To build viz on the Web, we often use HTML for page content, CSS for aesthetics, JavaScript for interaction, SVG for vector graphics… Web as a platform allows a shared representation of the page called Document Object Model (DOC). Interoperability is however lost due to the encapsulation of the DOM with more specialized forms.

A good web viz tool should reach 3 objectives :

  • **Compatibility **: the tool exists in an ecosystem of related components
  • **Debugging **: accessible tools must be designed to support debugging when the inevitable occurs.
  • **Performance **: Visualizations can be greatly enhanced by interaction and animation. Focusing on transformation rather than representation shifts this responsibility to the developer, improving performance while enabling animation and interaction.


D3 is a JavaScript library for creating graphs and interactive visualization tools on the web.

D3 stands for Data Driven Document. D3 answers those 3 objectives. D3’s core contribution is a visualization “kernel” rather than a framework. For high-level capability, D3 includes a collection of helper modules that sit on top of the selection-based kernel; these modules are heavily influenced by prior visualization systems, including Protovis.

In D3, we need to think about 2 primary things :

  • the data
  • the document

Regarding the data, we need to :

  • Load and parse the data,
  • Choose an internal data structure to represent them.

For the document, we need to:

  • Choose a representational structure,
  • Define a mapping from the data to that structure.

As stated above, D3 allows to create interactive visualization tools, so the final step could be to make the data interactive.

Since D3 is a web-based solution, we’ll mainly be working with HTML, CSS, JavaScript, and SVG. I’ll assume that you have at least a basic understanding of the roles of HTML, CSS, and JavaScript.


There are two primary ways to draw directly to a web page: SVG and the HTML Canvas. In D3, we mostly use SVG. SVG stands for Structured Vector Graphics. SVG can be embedded directly in an HTML page.

<svg width="200" height="200">
    <rect x="10" y="10" width="125" height="125" style="fill: red; stroke:black;">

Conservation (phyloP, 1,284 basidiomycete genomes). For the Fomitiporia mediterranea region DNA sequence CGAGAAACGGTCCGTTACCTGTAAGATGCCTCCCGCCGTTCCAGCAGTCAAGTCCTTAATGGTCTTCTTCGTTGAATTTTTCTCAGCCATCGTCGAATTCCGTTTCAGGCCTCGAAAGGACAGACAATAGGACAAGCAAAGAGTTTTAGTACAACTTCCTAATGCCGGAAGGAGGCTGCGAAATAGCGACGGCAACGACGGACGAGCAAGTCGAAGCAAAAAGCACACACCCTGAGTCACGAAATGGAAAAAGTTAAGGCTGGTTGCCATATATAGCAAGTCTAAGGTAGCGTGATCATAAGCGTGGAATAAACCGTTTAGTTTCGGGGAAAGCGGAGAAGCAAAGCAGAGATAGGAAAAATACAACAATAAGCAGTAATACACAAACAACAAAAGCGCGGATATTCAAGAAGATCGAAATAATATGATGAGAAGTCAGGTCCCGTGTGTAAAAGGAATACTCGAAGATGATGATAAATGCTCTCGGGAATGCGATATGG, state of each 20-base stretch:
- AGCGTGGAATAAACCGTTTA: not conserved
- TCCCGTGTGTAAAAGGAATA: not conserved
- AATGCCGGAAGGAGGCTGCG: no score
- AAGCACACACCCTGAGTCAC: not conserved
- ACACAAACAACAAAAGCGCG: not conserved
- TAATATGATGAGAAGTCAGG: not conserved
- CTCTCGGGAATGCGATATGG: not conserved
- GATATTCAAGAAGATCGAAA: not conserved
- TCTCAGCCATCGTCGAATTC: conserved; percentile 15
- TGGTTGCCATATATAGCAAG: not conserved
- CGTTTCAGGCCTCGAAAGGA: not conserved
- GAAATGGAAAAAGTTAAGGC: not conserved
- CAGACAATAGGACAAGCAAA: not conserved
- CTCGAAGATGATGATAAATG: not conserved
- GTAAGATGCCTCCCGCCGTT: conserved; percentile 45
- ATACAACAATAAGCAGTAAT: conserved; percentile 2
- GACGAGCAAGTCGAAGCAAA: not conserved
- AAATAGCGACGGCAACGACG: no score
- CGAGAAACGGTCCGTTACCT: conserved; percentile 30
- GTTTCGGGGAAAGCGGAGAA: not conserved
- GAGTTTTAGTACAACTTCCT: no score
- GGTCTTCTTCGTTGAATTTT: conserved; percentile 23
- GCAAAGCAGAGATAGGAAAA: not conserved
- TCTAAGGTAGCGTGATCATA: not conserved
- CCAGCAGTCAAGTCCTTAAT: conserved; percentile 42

In SVG, the most common shapes are : - `` - `` - `` - `` ## Project Architecture There are 2 ways to integrate D3 in a webpage : - by calling the library's remotely (through an URL) - by importing the D3 library and putting it into your `js` folder - Project - css/ - data/ - index.html - js/ - d3 - d3.js - d3.min.js - LICENSE ## D3 Integration To indicate our project to use the d3.js library, we simply need to add this line in the header of `index.html` : ``` ``` ## How to create a graph? Building a graph in D3 can be done in a few steps. First of all, you need to create a new `.js` file that will contain the code of the graph. Then, you need to call that file from the HTML page, in the **body** section : ``` ``` We start by creating an empty canvas in the file `myfile.js` : ``` const w = 600 const h = 600 //Create the SVG let svg ="body") .append("svg") .attr("width", w) .attr("height",h); ``` We create a global variable, `d3` that we will use to interact with the D3 system. If we run this part and inspect the code of the HTML page, we should see something that has the following structure : ``` ``` And more specifically : ``` ``` We then need to load the data (in this case a TSV file) : ``` d3.tsv("data/myfile.tsv") .get( (error, rows) => { console.log("Loaded " + rows.length + " rows"); } ``` The `.get()` method tells us to start loading the file and should call a function. At that moment, all the values are by default strings. We need to convert the data to match their true type : ``` d3.tsv("data/myfile.tsv") .row( (d, i) => { return { intCol: +d.intCol, longCol: +d["Column Name Long"], stringCol: d.stringCol, }; }) .get( (error, rows) => { console.log("Loaded " + rows.length + " rows"); } ``` Using the row method, we specify a type for the input data. Here's what's happening : - we call each column using `d`, a datum (JavaScript dictionary) whose keys are column labels from our TSV files - we put a `+` in from of columns whose type is numeric - we can also call columns whose name contains spaces - we don't put anything in front of string columns since it's the default type ## Enter, update, exit We now need to define what happens on 3 events : - `enter` whenever a new data entry is created - `update` when a value changes - `exit` when a value is deleted The Enter part might correspond to the web page being shown (this is most often the case). So far, let's not consider the Update or Exit. We will now create a small rectangle for each "x:y" couple in our dataset. ``` let dataset = []; function draw() { svg.selectAll("rect") .data(dataset) .enter() .append("rect") ``` This function tells us to append new "rects" to our canvas and what function to apply to all "rects". We then need to add attributes to this function, including which data it should map on the x-axis and the y-axis. ``` let dataset = []; function draw() { svg.selectAll("rect") .data(dataset) .enter() .append("rect") .attr("x", (d) => d.thisColumn) .attr("y", (d) => d.thisOtherColumn) ``` One of the issues at that point is that the data might need to be scaled between the input width and length (600x600) we specified. ``` let dataset = []; var x = d3.scaleLinear() .domain(d3.extent(rows, (d) => d.thisColumn)) .range([0,w]); var y = d3.scaleLinear() .domain(d3.extent(rows, (d) => d.thisOtherColumn)) .range([h,0]); function draw() { svg.selectAll("rect") .data(dataset) .enter() .append("rect") .attr("x", (d) => d.thisColumn) .attr("y", (d) => d.thisOtherColumn) } ``` To summarize, at that point, we created the Canvas, loaded the data, scaled them, and mapped them in a draw function. All that is left for this example is to call the draw function at the end of `myfile.js`, or right after the get method. ``` draw() ``` I've made a small demo of what D3 can be used for at a quite basic level : ![image]( The tool can be accessed [here](, and the code [here]( > **Conclusion** : That's it ! I hope this introduction to D3 was interesting. I have so far used D3 on 2-3 projects, and even though some things are tricky to understand, it's a powerful tool. I highly recommend checking D3's documentation, it's fantastic, well illustrated and well written.